Saturday, July 27, 2013

Indigo All Over

My friend Kaye is a traveler extraordinaire.  She recently returned from a road trip that took her to New Mexico, and while there she visited Tierra Wools and saw their natural dyes operation.

In my studies of indigo dyeing I ran across this article about a dye master in Mali.

And then this happened in my own garage yesterday.
Just pulled from the vat, turning blue before my eyes.


I've begun experimenting with a slightly different dye process.  It is proving to be rather stinky, but the results are so intense that opening an extra door for added ventilation is really no problem at all.

Learning the art of dyeing is a little like learning a second language.  You don't ever forget your first language (knitting), but eventually you see connections between it and your new language.  If you look on the rack in the pic above, you might see a wee bit of wool roving, dyed a glorious indigo.  If you think that this might mean that I plan to attempt a third language (spinning) soon, you might be right....

Monday, July 22, 2013

Red Scarf Project 2013 (plus a free knitting pattern!)

The Brickworks Scarf

Most of you who know me know that I love to knit for charity and one of my favorite charities is the Red Scarf Project.  I enjoy knowing that somewhere there are young adults who have grown up in foster care who are wearing red scarves they received in a care package while away at college.  It must be the mom in me, wanting these kids to have a tangible expression of love and support.  And it's the knitter in me who jumps at the chance to make that expression out of yarn.

This year in addition to knitting a scarf for submission to the Project, I also designed a pattern: "Brickworks".  It is available now as a FREE Ravelry download--giving you plenty of time to send one in for this year (between September 1 and December 15--address on their website).

So enjoy, and thank you in advance for sending scarves to help make a difference in the lives of foster youth in college.

Saturday, July 20, 2013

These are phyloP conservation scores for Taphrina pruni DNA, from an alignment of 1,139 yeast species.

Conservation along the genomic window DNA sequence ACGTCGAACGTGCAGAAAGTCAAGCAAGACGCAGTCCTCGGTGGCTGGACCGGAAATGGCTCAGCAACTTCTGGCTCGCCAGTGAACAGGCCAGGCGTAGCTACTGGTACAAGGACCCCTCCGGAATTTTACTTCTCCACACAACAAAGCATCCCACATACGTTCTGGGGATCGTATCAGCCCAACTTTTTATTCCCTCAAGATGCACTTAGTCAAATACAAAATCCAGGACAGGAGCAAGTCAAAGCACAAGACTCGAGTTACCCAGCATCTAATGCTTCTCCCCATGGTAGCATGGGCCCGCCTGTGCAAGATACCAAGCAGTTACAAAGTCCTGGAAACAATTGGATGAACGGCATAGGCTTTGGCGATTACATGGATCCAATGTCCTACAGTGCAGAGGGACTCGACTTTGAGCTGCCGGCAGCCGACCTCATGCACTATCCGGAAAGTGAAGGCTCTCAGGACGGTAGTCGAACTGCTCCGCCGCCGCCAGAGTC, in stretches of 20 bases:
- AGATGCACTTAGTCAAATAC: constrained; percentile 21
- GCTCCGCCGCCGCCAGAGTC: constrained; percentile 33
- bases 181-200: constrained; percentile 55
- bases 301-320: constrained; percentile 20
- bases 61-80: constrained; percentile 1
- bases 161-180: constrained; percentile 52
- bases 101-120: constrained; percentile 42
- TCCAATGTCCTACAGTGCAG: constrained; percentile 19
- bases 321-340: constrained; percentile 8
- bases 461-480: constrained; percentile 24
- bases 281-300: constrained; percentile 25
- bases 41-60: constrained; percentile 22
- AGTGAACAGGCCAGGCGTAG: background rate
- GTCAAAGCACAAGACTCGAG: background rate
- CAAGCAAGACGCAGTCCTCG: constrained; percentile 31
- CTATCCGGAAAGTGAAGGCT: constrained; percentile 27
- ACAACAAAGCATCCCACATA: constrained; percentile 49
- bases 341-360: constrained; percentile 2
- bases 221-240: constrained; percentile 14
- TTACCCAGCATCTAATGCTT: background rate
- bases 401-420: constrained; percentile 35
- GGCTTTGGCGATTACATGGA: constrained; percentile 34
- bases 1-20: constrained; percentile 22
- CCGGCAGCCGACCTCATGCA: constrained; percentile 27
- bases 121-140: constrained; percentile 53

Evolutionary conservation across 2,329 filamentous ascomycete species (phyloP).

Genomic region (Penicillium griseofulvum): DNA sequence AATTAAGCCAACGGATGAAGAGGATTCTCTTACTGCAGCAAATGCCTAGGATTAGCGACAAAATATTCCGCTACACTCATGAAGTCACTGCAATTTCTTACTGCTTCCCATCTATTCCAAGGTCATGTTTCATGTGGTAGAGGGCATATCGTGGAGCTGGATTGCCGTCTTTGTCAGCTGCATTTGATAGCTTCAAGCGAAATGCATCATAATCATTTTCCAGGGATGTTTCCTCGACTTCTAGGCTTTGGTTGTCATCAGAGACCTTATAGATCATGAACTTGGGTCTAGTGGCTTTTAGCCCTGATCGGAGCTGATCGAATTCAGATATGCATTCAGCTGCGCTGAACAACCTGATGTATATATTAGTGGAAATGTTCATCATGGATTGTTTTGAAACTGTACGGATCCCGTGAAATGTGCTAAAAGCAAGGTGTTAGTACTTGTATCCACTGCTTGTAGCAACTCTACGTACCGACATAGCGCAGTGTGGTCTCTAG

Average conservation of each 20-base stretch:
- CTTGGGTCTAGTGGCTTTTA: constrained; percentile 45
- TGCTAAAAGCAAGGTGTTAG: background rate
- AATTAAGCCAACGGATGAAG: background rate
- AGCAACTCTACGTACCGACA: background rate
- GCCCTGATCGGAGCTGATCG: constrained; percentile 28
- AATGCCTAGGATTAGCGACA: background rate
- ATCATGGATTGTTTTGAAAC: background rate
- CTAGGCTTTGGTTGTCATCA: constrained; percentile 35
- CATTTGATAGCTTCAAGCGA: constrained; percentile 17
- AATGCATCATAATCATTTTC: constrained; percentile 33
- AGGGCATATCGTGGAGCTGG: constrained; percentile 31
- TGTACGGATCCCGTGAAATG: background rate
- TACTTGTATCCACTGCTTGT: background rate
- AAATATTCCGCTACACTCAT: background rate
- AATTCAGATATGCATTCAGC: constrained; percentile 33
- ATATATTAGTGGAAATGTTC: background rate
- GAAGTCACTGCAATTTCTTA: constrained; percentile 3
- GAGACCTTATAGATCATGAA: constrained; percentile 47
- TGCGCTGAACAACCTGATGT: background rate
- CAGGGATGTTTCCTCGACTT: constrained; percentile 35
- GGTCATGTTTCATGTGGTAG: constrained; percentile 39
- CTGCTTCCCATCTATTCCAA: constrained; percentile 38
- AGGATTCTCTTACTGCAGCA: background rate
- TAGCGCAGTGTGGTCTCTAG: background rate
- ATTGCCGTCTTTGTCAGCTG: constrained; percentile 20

Feeling Blue Again, or, Indigo Workshop #2

Today we dyed, again!  It's such a privilege to get to guide people into the world of Indigo dyeing.  I love seeing how their yarns and fabrics turn out, and watching them experiment with different techniques is so fun.  My favorite thing, though, has got to be getting to chat with our workshop participants and learn from them as well.

Here's a little of what we did today.  If you find yourself wishing that you, too could have been a part of this workshop, then plan to join us in October for our next one!

Curator Jan Hiester shows us the Indigo exhibit

Is it done yet?

Undyed wool yarn + Indigo = Magnificent!
There's a lot of rinsing.  A LOT of rinsing!

We 3 Hues of Indigo Are...

Amazing tie-dye! So creative!
Shaking out the fabric

And the racks filled with so much blue...

Tuesday, July 16, 2013

Cold Mountain Journey: Knitting Lace (or anything else)

I made it to 15 rows!  It took a little ripping back and a bit more concentration than I'm used to having to give my knitting (sorry, Hubby!), but I made it.  With a weekly goal of 15 rows, we will be knitting this till February 2014, but that's OK.  If I felt rushed to knit this lace project it would never get done (I know me!).

Today's tips for knitting lace apply to other projects as well--cables, color work, even plain old garter stitch sometimes.

1) Count often!  Because there is a "resting row" between the lace rows, by the time I discover I missed a YO, it's 2 rows back and the ominous black clouds appear directly overhead within minutes.  The answer? Count. Then count again. Don't move off the lace row until you know it's right, then knit the resting row and count it, too. Find the mistakes early so it's less heartbreaking when you have to go back and fix them.